Part classic noir, part comic book, this movie is colorful. Is it the best movie ever written? No. But it is escapism entertainment and isn’t that what we sometimes want in a movie?
20 years ago, the internet is not what it is today. But the dangers are still the same.
Premiering 20 years, The Net (1995) is the story of Angela Bennett (Sandra Bullock). Angela is a computer programmer whose social life barely exists outside of her computer. When she finally goes on a vacation, she has an encounter with Jack Devlin (Jeremy Northam), whose true face is soon revealed. Angela will quickly be pulled into computer espionage and must find a way out.
This movie was scary 20 years ago. It is even scarier today. It is amazing how art can not only imitate life, but predict the future.
Star Wars is a world wide cultural phenomenon. No matter where you go around the world, most people know something of this franchise.
How Star Wars Conquered the Universe: The Past, Present, and Future of a Multibillion Dollar Franchise, was written by Chris Taylor and published last year. It is part biography, part filmography and a real treat for Star Wars fans. The book starts by tracing the origins of Star Wars by delving into the childhood of the franchise creator, George Lucas. Partially based on the Flash Gordon serials, Lucas also draws elements from the popular western and adventures series that were part of American pop culture during the 1940’s and 1950’s. The book follows Lucas through his adolescence, toward film school and the film franchise that would make him one of the most recognized and respected men in Hollywood.
As a Star Wars fan, I very much appreciated the interviews and the work that the author put into this book. I feel like that when we get to know an artist as a human being, we can appreciate their art even more because we understand the cumulative experiences that led them to create that art.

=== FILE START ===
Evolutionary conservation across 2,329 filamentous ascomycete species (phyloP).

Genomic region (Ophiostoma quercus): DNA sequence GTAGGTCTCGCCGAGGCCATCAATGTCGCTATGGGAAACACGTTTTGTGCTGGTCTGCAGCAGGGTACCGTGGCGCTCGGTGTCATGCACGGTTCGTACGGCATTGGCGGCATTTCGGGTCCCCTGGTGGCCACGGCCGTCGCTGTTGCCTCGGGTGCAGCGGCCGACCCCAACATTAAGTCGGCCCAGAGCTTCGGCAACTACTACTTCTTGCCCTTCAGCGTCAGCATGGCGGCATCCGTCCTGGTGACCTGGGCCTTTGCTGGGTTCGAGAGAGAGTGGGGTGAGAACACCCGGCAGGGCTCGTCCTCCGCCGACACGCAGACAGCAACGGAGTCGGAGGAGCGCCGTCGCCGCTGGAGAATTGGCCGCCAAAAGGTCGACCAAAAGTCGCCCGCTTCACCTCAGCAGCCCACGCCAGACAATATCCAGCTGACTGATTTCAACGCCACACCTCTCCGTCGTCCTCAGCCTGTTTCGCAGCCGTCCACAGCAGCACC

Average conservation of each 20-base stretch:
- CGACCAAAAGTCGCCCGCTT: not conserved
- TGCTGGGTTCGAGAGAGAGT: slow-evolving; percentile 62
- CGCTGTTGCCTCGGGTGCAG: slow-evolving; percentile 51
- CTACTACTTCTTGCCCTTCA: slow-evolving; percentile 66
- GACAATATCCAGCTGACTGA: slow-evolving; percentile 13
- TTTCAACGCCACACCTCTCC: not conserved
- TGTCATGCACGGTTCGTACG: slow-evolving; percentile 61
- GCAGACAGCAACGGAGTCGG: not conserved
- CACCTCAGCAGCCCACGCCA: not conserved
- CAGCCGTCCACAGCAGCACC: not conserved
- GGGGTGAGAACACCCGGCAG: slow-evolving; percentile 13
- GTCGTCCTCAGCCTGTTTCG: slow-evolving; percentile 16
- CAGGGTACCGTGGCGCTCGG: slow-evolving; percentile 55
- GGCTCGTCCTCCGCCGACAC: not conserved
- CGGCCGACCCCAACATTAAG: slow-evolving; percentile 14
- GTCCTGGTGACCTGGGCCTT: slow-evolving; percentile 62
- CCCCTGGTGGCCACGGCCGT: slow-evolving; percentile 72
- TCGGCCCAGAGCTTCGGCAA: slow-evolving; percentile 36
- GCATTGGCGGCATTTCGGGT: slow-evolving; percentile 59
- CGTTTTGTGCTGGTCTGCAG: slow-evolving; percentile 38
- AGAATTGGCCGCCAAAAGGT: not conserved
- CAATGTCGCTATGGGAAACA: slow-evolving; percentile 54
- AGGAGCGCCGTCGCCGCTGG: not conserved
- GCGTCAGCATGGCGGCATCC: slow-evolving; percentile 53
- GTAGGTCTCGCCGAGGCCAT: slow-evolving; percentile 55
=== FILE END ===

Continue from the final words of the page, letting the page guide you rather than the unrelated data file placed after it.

When Gabi Finlayson went on vacation to Paris with her family in December, she could have bought a trinket that might have become a dust collector on her shelf. Instead, she bought something that she hoped she would remember for the rest of her days: a formal dress that she planned to wear to her school dance. Like most teenagers, Miss Finlayson hoped that the dress, in future years would trigger fond memories of a rite of passage that many young people go through. Instead the night ended in tears.
One of the adults chaperoning the dance asked her to cover her shoulders, forever changing what could have been a fun night out into a humiliating and unhappy evening.
This dress is beautiful. Whomever designed the dress had Grace Kelly and Audrey Hepburn in the back of their minds. It is simple, elegant and age appropriate. She covers more skin than she actually shows. And yet this adult forced her to cover her shoulders.
I understand that the school district has certain requirements for the students to be able to attend the dance. But why, once again does the dress code only pertain to girls? Why is it that girls and women are responsible for the “impure thoughts” of boys and men?
Miss Finlayson has class. The adult who forced her to needlessly cover up and ruin her evening? Classless.
Nick (Cary Grant) lost his wife Ellen (Irene Dunne) seven years ago. Presuming her to be dead in a shipwreck, he has just gotten married again, to Bianca (Gail Patrick). Ellen returns to her husband and her family, but she is not alone. Traveling with her is Burkett (Randolph Scott), with whom she was stranded on deserted island with for seven years. The question is, will Nick stay married to Bianca or will he go back to Ellen?
Jerry (Cary Grant) and Lucy (Irene Dunne) are in the process of ending their marriage. But before the ink is dry on the divorce papers, they decide to have a little fun by ruining their soon to be ex’s new relationships.
I highly recommend both of these movies. While the plot are deceptively simple, both movies are hilarious. Now these are what I call movies.